Todd: I would think that you could do some training for people entering life after journalism. You already have the perfect name for it. You already have a video channel, uh, which you can like to begin a private audience with. And I would say once that, you know, you wouldn’t even have to wait two years, you just have, you can start off, you know, we had this conversation, you can start off selling it on gum road like you did the other one, you know, kind of verify validated if you will and go from there, right? You know, and you can even do it like a little workshop and then you can put together 2345 videos and um, and you can, you can serve it right from gum wrong. I mean, it’s just Gumroad has become an incredible platform.
Bobby: Yeah, I like it. You know, it’s nice and easy. You can always add elements to it. You can change your price if you want to, you can offer discounts. It’s nice and clean and easy. Right? So I like it. This is true. Yeah.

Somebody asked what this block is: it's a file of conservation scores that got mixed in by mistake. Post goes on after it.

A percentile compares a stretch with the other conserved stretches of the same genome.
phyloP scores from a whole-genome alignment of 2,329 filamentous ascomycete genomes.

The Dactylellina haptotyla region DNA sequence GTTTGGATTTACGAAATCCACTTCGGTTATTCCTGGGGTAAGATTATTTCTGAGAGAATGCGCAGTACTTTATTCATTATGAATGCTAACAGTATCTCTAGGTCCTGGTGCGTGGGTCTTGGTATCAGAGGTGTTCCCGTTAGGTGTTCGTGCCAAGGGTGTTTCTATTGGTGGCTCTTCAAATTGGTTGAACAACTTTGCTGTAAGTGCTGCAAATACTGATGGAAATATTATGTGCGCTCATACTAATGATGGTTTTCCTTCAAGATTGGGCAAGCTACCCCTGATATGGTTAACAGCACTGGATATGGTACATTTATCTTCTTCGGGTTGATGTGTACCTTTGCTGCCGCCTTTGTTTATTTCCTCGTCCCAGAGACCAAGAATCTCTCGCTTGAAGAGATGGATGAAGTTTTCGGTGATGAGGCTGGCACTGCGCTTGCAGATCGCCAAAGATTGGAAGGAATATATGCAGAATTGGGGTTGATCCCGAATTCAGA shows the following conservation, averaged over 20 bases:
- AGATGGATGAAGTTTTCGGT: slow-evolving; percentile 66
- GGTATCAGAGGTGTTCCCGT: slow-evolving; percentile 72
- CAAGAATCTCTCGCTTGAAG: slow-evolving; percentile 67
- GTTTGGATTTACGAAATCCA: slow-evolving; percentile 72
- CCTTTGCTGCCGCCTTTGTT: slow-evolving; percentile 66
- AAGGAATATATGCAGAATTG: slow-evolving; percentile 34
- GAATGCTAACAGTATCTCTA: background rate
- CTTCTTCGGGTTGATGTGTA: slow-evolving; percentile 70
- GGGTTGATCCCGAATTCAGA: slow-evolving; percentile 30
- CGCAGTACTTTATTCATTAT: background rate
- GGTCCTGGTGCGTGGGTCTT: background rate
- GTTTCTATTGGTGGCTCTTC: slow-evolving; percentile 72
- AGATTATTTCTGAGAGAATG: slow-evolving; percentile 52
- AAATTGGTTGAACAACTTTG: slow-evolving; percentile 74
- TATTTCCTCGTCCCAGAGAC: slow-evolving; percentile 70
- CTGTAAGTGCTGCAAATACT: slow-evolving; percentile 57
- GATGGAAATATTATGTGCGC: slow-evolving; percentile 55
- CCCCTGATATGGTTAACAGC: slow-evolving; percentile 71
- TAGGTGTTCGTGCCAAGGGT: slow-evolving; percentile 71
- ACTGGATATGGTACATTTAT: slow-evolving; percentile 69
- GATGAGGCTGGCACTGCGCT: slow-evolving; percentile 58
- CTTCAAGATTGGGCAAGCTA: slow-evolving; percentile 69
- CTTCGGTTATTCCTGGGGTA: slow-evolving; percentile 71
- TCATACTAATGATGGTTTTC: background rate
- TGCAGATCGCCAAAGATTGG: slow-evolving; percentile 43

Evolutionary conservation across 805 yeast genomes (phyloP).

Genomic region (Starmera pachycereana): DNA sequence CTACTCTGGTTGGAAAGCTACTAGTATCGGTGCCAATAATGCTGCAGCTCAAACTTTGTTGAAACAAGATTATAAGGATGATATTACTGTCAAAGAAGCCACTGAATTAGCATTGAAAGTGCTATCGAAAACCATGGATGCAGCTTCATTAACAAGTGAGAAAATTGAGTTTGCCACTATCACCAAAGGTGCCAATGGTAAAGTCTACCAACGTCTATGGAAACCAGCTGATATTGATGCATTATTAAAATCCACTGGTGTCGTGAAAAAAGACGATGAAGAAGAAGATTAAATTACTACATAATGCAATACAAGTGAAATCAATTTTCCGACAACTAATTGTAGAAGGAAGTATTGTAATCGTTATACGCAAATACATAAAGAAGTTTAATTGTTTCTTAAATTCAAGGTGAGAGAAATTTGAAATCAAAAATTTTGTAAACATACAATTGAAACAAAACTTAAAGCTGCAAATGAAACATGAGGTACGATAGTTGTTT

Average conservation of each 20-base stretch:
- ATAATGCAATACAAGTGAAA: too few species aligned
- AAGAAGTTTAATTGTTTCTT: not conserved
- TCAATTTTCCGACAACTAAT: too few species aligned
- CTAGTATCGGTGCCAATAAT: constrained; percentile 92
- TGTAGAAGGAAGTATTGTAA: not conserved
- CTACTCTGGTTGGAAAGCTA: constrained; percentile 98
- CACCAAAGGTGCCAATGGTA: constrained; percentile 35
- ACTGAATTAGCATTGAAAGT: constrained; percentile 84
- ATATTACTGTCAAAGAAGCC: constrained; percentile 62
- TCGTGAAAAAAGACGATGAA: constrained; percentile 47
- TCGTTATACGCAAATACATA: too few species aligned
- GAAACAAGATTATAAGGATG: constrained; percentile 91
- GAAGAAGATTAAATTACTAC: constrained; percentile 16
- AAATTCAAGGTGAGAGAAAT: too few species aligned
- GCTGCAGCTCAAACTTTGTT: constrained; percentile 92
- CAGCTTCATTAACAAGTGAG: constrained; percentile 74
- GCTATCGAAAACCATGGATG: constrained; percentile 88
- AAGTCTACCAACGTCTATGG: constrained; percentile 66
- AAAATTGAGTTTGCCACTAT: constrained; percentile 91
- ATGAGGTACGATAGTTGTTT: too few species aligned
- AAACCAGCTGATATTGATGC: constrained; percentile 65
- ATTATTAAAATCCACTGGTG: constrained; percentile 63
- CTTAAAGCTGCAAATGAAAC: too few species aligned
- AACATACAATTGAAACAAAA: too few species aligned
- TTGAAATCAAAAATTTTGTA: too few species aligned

Todd: But what is the future story for Bobby Warren
Bobby: Uh, the future for me is really trying to develop that Youtube channel, um, you know, um, listening to people who have done it, listening to people who teach others to do it. You know, they say, you know, just put out one video a week, you know, answer a specific question. Um and they said what you’ll discover is that, you know, when you, after you finish a year you’re gonna look back and you’re gonna say, man, that stuff I was putting out early on was garbage, right? And so what’s funny is that um you know, I perform magic, right? Uh I’ve performed in front of 900 people I’ve spoken to, you know, groups of hundreds of people, right? So I have no problem, even though I’m an introvert, I don’t know if you know that I’m naturally an introvert, people think I’m a snob because they say, well bob you want to talk to me, it’s like Bobby shy, Bobby doesn’t want to bother you, right? And uh so uh so anyway, so